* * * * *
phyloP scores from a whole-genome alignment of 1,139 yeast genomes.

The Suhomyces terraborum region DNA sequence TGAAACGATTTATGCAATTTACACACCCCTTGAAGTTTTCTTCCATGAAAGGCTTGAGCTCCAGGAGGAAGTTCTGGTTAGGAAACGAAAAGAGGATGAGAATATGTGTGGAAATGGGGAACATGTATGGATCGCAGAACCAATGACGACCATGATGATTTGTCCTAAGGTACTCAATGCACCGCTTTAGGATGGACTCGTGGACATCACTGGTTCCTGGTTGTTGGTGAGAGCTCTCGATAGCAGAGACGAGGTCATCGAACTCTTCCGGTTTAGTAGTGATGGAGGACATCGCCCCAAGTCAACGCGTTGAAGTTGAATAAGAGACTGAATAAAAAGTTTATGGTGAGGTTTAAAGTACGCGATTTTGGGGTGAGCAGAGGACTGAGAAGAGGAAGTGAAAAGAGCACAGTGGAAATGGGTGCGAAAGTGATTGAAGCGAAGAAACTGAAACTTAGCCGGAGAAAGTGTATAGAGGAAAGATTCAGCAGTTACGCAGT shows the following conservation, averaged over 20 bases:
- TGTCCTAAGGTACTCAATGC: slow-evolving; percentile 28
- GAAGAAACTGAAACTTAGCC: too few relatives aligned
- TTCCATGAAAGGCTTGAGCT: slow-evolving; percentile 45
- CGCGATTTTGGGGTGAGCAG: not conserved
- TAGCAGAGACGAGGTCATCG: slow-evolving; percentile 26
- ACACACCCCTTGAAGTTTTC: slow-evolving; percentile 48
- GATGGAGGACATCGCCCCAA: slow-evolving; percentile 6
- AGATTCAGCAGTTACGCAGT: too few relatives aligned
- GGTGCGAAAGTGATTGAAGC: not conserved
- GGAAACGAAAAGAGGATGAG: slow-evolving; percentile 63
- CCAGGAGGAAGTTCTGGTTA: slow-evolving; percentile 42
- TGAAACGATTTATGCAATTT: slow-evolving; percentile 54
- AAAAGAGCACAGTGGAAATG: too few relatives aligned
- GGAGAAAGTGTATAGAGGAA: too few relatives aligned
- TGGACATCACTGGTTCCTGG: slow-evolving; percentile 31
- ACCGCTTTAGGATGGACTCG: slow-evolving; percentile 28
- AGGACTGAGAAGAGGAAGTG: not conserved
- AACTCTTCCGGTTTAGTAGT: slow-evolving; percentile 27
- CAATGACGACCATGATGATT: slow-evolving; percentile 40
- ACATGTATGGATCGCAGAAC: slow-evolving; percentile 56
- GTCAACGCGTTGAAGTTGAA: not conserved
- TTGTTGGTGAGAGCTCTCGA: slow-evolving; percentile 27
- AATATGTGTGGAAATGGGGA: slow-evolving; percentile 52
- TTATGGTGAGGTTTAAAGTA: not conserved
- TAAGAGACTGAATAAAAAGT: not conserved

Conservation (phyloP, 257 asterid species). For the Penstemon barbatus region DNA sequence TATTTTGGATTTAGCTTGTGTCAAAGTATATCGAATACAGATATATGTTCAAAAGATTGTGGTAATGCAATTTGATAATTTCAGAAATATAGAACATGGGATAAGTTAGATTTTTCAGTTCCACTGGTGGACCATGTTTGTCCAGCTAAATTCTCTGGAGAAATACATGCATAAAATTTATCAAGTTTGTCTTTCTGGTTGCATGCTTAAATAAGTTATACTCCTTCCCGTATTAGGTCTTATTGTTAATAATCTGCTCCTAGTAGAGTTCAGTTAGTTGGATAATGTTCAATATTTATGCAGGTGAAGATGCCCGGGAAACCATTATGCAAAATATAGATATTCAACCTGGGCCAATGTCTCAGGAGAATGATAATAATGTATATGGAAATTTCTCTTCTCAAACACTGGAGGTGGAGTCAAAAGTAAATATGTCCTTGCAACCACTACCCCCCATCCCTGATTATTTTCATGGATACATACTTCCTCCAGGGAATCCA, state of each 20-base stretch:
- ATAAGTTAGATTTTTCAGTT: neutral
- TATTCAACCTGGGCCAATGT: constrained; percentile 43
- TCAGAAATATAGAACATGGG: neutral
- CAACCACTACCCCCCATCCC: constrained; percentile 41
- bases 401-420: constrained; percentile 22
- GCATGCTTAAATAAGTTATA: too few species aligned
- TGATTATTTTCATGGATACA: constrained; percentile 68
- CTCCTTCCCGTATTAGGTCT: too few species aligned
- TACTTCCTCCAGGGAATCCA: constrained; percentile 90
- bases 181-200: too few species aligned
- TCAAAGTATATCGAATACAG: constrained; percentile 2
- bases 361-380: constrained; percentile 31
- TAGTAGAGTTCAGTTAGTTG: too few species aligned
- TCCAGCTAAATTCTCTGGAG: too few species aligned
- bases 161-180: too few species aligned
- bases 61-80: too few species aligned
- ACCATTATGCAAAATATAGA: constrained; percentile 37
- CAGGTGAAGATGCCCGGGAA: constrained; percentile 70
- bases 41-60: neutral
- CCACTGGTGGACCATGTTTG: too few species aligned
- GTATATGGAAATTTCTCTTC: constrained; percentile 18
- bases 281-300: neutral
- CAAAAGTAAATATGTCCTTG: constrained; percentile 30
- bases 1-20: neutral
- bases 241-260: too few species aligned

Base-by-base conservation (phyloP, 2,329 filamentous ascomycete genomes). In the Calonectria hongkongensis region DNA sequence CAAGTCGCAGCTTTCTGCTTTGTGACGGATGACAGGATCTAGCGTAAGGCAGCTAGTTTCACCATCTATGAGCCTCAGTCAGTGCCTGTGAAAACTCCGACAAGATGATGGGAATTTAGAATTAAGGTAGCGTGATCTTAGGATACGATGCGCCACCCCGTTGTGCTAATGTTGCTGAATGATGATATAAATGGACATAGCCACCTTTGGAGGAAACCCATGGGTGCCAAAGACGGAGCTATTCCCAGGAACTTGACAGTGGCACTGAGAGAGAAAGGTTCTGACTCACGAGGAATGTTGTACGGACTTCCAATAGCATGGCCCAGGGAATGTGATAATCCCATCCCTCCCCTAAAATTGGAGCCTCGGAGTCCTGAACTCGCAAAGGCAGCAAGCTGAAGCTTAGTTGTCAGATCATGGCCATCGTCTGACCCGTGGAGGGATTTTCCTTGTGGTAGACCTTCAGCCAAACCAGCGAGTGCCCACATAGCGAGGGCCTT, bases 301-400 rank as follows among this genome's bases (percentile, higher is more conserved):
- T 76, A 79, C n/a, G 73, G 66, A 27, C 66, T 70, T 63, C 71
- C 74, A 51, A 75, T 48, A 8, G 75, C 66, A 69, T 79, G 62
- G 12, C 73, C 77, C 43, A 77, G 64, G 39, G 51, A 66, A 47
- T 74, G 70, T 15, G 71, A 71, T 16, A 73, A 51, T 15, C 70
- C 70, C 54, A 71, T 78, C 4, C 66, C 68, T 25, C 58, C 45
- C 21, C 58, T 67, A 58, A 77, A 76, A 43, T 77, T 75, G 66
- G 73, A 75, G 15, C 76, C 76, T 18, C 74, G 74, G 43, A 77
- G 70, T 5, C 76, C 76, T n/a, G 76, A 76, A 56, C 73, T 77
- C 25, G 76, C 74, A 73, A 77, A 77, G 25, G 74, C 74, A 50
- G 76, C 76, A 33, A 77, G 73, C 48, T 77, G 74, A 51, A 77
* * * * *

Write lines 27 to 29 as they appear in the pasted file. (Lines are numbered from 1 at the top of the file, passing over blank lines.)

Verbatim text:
- TAAGAGACTGAATAAAAAGT: not conserved

Conservation (phyloP, 257 asterid species). For the Penstemon barbatus region DNA sequence TATTTTGGATTTAGCTTGTGTCAAAGTATATCGAATACAGATATATGTTCAAAAGATTGTGGTAATGCAATTTGATAATTTCAGAAATATAGAACATGGGATAAGTTAGATTTTTCAGTTCCACTGGTGGACCATGTTTGTCCAGCTAAATTCTCTGGAGAAATACATGCATAAAATTTATCAAGTTTGTCTTTCTGGTTGCATGCTTAAATAAGTTATACTCCTTCCCGTATTAGGTCTTATTGTTAATAATCTGCTCCTAGTAGAGTTCAGTTAGTTGGATAATGTTCAATATTTATGCAGGTGAAGATGCCCGGGAAACCATTATGCAAAATATAGATATTCAACCTGGGCCAATGTCTCAGGAGAATGATAATAATGTATATGGAAATTTCTCTTCTCAAACACTGGAGGTGGAGTCAAAAGTAAATATGTCCTTGCAACCACTACCCCCCATCCCTGATTATTTTCATGGATACATACTTCCTCCAGGGAATCCA, state of each 20-base stretch:
- ATAAGTTAGATTTTTCAGTT: neutral